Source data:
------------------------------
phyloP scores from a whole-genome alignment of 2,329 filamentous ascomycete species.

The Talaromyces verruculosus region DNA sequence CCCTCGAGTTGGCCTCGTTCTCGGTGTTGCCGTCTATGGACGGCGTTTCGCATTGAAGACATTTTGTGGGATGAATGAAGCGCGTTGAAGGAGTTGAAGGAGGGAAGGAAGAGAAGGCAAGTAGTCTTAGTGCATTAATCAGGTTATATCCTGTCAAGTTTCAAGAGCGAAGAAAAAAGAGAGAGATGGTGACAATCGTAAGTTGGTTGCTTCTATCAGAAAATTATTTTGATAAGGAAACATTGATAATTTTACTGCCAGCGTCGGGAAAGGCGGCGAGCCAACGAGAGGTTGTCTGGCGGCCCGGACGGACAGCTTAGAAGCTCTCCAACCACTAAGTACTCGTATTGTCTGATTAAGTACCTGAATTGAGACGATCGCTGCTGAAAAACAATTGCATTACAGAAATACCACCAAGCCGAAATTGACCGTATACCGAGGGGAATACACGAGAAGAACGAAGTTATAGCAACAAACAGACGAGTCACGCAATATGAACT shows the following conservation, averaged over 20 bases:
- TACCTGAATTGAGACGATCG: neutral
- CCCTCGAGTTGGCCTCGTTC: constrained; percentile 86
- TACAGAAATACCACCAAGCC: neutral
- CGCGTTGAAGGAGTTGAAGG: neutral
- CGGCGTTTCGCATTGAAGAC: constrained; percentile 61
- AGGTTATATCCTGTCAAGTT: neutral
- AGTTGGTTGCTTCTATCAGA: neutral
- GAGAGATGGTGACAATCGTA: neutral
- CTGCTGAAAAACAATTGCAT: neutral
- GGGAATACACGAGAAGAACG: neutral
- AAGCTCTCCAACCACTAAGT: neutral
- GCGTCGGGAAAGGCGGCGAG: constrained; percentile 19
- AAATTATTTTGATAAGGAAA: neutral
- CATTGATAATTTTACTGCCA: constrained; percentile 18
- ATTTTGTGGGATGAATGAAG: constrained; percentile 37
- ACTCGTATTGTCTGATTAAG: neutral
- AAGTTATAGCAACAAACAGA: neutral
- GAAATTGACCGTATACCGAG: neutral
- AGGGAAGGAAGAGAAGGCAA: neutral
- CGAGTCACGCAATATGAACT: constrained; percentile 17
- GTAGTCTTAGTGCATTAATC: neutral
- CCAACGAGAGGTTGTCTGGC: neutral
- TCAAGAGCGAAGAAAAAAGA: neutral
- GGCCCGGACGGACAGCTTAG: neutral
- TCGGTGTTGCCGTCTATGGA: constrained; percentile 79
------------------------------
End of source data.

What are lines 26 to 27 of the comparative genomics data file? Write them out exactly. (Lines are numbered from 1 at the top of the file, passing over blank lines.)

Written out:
- GGCCCGGACGGACAGCTTAG: neutral
- TCGGTGTTGCCGTCTATGGA: constrained; percentile 79